Updated Jan 12, 2018

The health care industry's bubble

Illustration: Rebecca Zisser / Axios

Health care companies at this year's J.P. Morgan Healthcare Conference celebrated the Republican tax overhaul and trumpeted optimistic views of their future financial power. But as more Americans become unable to afford drug prices, hospital bills, deductibles and copays — and as they voice their anger — there is sentiment brewing in the industry that a day of reckoning will come.

Key quote: "We are in the middle of a bubble in all health care asset classes," said Bijan Salehizadeh, a health care investor at NaviMed Capital. "Everyone knows it, but no one knows how it will end."

What we're hearing: The one part of health care that multiple people at the conference said desperately needed to change was pharmaceuticals.

  • Many companies continue to hike list prices on generics and brand-name drugs, game the system by extending old drug patents, and are coming out with relatively fewer breakthroughs compared with a much higher number of "me-too" drugs that provide limited benefits over existing drugs.
  • Firms that are developing innovative treatments are commanding prices that surpass many estimates of what is reasonable.
  • Drug companies looking to get bought out are expecting high takeout prices based on the assumption current pricing tactics will remain the status quo.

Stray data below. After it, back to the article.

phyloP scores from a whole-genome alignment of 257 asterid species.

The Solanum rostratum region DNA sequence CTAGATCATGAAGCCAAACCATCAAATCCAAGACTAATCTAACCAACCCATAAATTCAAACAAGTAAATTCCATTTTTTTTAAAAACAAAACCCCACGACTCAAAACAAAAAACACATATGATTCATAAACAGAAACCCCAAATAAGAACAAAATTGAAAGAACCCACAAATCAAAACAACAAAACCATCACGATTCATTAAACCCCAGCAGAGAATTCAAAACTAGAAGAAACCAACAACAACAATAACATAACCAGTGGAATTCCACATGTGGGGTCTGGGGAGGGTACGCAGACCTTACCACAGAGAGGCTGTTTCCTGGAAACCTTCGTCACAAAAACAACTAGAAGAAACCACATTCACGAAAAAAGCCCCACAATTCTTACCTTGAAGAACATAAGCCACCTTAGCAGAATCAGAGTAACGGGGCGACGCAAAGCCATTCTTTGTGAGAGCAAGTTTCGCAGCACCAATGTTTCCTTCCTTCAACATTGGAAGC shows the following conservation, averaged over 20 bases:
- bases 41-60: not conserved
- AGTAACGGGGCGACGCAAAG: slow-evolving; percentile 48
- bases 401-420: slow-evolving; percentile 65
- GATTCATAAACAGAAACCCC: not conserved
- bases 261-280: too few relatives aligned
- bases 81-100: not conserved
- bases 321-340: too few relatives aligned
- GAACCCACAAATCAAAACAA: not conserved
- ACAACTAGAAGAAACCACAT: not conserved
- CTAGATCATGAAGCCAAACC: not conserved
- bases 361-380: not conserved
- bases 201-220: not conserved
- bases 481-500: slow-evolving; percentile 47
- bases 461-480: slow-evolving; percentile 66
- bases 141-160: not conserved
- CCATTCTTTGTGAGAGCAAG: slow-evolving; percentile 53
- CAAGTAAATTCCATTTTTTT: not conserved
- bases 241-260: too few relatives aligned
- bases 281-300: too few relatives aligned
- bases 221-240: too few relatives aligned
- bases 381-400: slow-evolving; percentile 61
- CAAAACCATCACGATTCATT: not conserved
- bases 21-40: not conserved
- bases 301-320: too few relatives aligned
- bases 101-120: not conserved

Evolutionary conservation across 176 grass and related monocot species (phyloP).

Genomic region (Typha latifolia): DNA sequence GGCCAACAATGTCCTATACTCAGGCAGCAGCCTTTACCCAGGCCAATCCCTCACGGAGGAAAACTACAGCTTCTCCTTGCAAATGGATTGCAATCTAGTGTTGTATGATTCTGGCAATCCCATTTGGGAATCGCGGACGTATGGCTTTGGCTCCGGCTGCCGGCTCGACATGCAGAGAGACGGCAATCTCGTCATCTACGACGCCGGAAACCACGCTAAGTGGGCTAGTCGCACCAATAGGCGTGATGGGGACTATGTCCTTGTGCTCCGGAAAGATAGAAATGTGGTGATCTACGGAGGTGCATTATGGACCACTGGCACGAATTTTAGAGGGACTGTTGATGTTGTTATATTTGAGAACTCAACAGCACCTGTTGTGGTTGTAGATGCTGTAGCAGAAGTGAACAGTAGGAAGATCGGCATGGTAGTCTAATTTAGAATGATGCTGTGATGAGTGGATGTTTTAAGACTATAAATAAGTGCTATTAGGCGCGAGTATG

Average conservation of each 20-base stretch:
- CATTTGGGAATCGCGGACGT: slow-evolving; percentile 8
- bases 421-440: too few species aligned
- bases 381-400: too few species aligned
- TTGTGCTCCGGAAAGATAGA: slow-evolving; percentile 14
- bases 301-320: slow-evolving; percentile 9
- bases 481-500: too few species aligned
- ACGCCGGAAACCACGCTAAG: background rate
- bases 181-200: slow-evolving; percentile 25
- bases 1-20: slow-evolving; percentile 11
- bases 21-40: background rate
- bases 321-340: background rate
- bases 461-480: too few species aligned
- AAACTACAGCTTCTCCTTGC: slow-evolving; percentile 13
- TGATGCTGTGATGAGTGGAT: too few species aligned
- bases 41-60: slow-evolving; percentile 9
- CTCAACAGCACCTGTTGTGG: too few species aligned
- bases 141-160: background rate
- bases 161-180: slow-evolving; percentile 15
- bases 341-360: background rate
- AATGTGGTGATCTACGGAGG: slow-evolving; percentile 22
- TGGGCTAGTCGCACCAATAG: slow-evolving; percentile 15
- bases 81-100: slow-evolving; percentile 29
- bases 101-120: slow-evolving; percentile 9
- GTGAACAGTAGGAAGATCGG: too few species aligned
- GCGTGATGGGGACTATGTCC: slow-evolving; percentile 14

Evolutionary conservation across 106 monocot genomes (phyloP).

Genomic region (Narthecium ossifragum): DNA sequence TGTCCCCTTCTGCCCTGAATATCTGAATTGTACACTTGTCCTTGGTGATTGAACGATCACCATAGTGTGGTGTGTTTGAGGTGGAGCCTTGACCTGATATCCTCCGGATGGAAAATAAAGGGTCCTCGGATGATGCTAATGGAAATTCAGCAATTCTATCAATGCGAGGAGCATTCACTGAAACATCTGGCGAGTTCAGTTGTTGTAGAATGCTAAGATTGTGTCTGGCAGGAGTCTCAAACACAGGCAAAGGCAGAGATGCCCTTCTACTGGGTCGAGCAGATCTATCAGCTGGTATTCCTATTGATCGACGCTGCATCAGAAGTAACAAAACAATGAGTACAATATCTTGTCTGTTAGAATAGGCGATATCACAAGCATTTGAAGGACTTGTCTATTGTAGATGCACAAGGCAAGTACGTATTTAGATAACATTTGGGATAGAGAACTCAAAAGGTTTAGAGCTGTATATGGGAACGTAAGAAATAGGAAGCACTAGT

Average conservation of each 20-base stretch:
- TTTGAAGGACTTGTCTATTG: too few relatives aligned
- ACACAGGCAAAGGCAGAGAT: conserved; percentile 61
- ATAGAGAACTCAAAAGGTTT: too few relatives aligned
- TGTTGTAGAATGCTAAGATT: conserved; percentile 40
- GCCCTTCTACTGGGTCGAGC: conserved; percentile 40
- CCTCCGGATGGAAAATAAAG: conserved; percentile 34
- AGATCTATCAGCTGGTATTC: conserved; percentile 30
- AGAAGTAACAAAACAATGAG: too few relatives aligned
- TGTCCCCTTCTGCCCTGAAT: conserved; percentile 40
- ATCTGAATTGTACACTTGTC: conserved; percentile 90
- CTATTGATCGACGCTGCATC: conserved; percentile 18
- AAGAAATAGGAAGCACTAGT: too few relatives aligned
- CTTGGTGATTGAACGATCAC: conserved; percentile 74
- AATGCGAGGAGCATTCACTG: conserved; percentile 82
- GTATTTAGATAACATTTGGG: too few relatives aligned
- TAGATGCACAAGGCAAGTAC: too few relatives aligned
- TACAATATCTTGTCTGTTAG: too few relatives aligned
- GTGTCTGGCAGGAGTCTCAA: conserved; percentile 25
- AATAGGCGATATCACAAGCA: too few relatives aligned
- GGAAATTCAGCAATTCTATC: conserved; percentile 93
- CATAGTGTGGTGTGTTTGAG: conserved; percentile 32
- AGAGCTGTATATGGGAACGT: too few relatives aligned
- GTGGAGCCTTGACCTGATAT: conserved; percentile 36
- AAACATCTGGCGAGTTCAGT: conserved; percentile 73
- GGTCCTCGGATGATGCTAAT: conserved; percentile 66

Yes, but: As many presentations from the J.P. Morgan event confirmed, problems aren't confined to the pharmaceutical industry.

  • Hospital profits and cash reserves are hovering near historic highs.
  • Premium rates reflect the high cost of health care services and drugs, but observers have raised questions about whether insurers are getting the best deals possible, and whether narrow networks have been helpful.
  • Independent Medicare policymakers continue to push for regulatory changes to nursing homes, home health companies and other non-hospital providers that are earning sizable profit margins from the government.

"Providers are part of it," Rod Hochman, CEO of Providence St. Joseph Health, a large not-for-profit hospital system based on the West Coast, acknowledged in an interview. "But also pharma has to be part of the solution. Insurers have to be part of the solution."

Spencer Perlman, a health care analyst at Veda Partners who wasn't at the J.P. Morgan meeting, has long said companies that obstruct competition or play with regulatory loopholes have been playing with fire.

"So much of current health care valuations are based on revenue and earnings projections that are generated by reimbursement arbitrage, legal maneuvering and/or rent-seeking behaviors," Perlman said.

Get smart: Health care eats up almost one-fifth of the U.S. economy. The companies that get a slice of that pie don't have incentives to give it up. Even if Congress or federal agencies intervene with new policies, look for many players to point fingers at industries they believe are bigger abusers — like the current fight between drug companies and pharmacy benefit managers.

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